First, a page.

Tuesday, 27 May 2008

Home help: A random story

Our cleaner isn't the best cleaner in the world. Corners remain untouched, windows end up streaky and as my dad complains every week, "she never empties the vacuum cleaner". (not even now that my dad has stuck a label on the vacuum cleaner explaining how to empty the dust bag - I kid you not) But the point is we can trust her to come to the house, be reliable, honest, look after the dogs on occasion and even offer sparkling conversation with our increasingly elderly and vocal cat. And that's what stops us getting someone else.

This is in contrast to a story I heard via a family friend, who owns a house on an exclusive housing estate in NW London. After suspecting their cleaner of getting up to no good, they installed secret cameras around the house and, on returning from holiday, viewed the footage. They found shots of the cleaner dressing up in the wife's clothes, stealing food, drink and even cleaning products for her other jobs. Needless to say they told her where exactly to stick her feather duster and made sure everyone else she cleaned for knew the score too.


Neil (pictured) was our gardener for years, and, like the cleaner, we trusted him and he got the job done in weekly daytime sessions which he'd bill us for accordingly.

One day I was off school ill and my dad had switched his normal half day for another. After watching Neighbours at 2pm he took me up to the stables (I was miraculously feeling better), to sort out the horses. We returned less than an hour later and found a note sticking through the letter box from Neil, as was the usual practice, letting us know how much we owed him after the 2 and a half hours of work he'd just done.

It appeared that whilst Neil could tend to a garden, telling the time clearly wasn't his forte. We sacked him that afternoon.

Thing is, no matter how much he protested or apologised, he knew we'd caught him out. All of a sudden this guy we'd trusted and paid good money for had been unearthed as a worm more wiggly than the garden sort. We don't know how many times he'd done it before or whether it was a one off, but we made sure he couldn't do it to us, or our friends who we'd recommended him to, again.

It's such a shame when people let you down. If you changed your normal routine - I wonder who you'd catch out?

11 comments:

James said...

Awwww. I kinda feel sorry for the cleaner woman. It is as if she is so poor that she can't afford nice clothes so liked to try on 'the wife's' nice clothes.

You do realise this post makes you sound rather well brought up. Cleaners, gardeners and a pony for the idyllic daughter. Not that there is anything wrong with the above.

Please Don't Eat With Your Mouth Open said...

Indeed, I'm lucky to have all of the above (and two labradors, if that adds to the picture any) - my parents both have busy jobs, so I think if you work hard and can afford to get someone else to help out around the house as a result, it's all good. But it soon becomes clear that there are alot of people willing to take advantage of that.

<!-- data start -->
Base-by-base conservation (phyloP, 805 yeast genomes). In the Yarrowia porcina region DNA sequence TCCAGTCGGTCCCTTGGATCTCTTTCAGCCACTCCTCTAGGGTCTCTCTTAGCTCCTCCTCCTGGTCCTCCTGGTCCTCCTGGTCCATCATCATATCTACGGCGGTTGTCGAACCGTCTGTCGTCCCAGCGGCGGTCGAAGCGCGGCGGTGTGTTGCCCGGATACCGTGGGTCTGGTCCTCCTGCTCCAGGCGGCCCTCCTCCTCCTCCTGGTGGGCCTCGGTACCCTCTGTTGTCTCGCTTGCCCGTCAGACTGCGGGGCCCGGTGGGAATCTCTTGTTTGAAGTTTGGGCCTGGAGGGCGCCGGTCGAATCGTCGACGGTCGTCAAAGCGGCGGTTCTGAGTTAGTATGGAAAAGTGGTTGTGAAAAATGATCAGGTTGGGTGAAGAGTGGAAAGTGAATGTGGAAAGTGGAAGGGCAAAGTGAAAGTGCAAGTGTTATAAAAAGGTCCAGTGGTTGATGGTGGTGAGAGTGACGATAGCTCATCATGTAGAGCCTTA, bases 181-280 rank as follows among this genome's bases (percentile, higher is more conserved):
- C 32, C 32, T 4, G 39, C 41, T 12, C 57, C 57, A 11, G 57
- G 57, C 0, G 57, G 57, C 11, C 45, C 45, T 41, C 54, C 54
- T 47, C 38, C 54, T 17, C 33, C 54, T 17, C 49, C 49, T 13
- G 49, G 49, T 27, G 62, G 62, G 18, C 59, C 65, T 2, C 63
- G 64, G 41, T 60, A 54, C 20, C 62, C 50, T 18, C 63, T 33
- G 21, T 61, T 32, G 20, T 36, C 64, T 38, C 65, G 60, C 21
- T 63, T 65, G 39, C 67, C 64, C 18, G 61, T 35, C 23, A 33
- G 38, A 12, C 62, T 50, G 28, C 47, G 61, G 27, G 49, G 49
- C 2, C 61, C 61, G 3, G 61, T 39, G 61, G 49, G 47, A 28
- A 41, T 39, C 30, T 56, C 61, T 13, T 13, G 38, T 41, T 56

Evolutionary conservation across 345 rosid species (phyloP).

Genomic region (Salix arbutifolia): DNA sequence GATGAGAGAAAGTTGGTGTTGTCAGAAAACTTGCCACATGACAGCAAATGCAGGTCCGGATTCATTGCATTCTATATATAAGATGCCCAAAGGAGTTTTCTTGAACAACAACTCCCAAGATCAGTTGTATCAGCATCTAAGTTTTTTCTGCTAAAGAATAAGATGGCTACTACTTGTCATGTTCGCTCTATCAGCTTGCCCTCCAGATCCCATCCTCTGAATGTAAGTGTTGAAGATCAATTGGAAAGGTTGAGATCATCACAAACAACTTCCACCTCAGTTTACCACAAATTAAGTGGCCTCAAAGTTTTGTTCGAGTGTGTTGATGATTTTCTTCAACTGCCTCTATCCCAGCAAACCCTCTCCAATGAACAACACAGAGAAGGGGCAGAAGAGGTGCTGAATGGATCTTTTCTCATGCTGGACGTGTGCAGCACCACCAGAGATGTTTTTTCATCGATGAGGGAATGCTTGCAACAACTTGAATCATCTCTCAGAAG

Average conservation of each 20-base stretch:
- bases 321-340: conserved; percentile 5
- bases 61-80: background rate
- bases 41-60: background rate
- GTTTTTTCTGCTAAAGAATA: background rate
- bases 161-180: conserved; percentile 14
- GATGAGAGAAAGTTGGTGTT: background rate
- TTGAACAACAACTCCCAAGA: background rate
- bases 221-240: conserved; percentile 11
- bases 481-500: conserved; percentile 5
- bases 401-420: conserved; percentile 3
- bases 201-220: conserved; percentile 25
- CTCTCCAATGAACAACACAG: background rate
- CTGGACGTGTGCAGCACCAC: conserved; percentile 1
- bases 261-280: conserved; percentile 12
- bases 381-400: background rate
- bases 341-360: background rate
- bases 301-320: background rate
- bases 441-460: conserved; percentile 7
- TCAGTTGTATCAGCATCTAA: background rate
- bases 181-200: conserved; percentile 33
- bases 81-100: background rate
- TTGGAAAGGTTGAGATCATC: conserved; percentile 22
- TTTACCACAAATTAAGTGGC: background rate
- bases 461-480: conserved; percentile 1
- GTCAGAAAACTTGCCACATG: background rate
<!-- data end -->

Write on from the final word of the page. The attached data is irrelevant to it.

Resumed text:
Robbie said...

You have cleaners? Wow.

How did you ever earn pocketmoney as a kid if you had cleaners? Chores was the only way I got sweet money.

James said...

Now I know why your such a messy bugger

Your right about the cleaner thing though. I don't think people value their own time high enough. People will outright refuse to work above 35/40 hrs per week, yet spend many hours cleaning.

Clarissa said...

Our cleaner has gotten lazy about cleaning the out of the way places. But, as you say, we can trust her. We pay her for 6 hours, but she's generally done in 4. Nonetheless, we pay her the for the full 6. If we have something specific for her that will keep her busy the full time, she'll do it w/o complaint.

We also have a dog-walker. We are trying to train Butters to tell us if she is getting the full hour and 1/2 walk we pay for! :)

Boy said...

I would never have a cleaner, why pay someone for that fun? Yes I'm weird 'cos I like cleaning.

I think the trust issue is a big deal. Gutted about your gardener, but you do draw an epic picture.

Homer said...

The gardener one is a grey area for me. If you look at it one way, hourly rates penalise workers who get on with it rather than dithering around. If your gardener shuffled around taking the full 2.5 hours to do the same jobs, it's not like your garden would have looked any different. (Yes, I know he *should* have worked at top speed for the full 2.5 hours, but surely there are limits to how much you can expect on £8 an hour!)

My aunt thought her cleaner didn't do anything until she saw what a state the house was in two months after letting her go.

Blue soup said...

It says a lot about you that you're surprised about how people can take others for a ride. It is sad, but I think it is incredibly common. It seems to be the human condition to want to get one over on the generosity of others.

Or maybe I am just really jaded.

weenie said...

I just pay our gardener to do a job that I don't want to do. No idea how long it takes him but it would take me a damn sight longer. It's a shame that yours really took you for a ride on that occasion - rounding up your time to the nearest half hour is one thing but he was being greedy.

theperpetualspiral said...

I couldn't live without my cleaner. Not only does she keep the house from looking like it has a big dog living in it, but she also fills me in on all the local gossip and goings on. I'm not sure which of the two is more valuable, but it is a close call.

Skinny Girl said...

We live in an apartment block that has onsite managers. I was convinced that the old on site manager was getting into our apartment when we weren't there and was dying to catch her out one day.

A few months ago she "left".

I wonder if she was sacked?

 

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